Abstract

Taking Heinrich von Kleist's 1808 novella "The Marquise of O" as a case study, the essay argues that cognitive and affective--i.e., bodily--responses to literature heavily constrain the range of interpretations that, based on the text alone, ought to be available to readers. Thus the near-unanimous understanding of the central conundrum of the novella is not due to an evaluation of evidence, but thanks to certain bodily investments that are largely immune to modification by rational means. The essay argues that the scene of rape imagined by the reader is so affectively charged that in effect it forecloses interpretive paths opened by a formal reading.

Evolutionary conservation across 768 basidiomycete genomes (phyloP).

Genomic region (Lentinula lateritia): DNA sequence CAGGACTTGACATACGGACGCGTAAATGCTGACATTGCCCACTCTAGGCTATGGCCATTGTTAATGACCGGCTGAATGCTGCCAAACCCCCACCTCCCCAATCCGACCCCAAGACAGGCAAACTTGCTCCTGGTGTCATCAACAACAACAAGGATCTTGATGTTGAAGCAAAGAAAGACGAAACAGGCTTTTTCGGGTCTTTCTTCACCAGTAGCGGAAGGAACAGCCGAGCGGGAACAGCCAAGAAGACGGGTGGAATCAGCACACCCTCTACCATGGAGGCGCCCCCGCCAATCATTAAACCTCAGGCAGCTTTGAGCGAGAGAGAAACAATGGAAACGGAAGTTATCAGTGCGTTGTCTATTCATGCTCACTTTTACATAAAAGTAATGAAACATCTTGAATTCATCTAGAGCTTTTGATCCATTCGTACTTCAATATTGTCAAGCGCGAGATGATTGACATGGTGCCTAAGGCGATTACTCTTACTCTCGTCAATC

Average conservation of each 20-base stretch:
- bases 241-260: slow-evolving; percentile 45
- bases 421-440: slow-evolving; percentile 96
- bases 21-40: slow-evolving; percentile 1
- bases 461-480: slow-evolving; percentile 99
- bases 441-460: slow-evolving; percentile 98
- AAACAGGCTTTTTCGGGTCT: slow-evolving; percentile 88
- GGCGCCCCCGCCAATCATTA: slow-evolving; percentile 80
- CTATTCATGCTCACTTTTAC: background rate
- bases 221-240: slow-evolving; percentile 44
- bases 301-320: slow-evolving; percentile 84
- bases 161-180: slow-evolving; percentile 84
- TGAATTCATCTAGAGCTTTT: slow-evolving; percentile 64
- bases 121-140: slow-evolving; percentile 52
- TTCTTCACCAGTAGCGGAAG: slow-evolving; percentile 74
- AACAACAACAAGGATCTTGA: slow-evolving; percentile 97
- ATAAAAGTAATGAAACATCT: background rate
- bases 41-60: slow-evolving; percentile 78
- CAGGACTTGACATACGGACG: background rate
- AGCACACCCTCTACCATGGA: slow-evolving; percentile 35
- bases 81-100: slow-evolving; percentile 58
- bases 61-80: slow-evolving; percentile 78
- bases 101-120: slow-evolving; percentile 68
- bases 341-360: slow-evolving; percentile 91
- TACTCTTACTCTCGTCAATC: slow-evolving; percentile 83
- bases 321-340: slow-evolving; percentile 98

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Additional Information

ISSN
1080-6636
Print ISSN
0893-5378
Pages
pp. 51-81
Launched on MUSE
2004-04-08
Open Access
No
Archive Status
Ceased Publication
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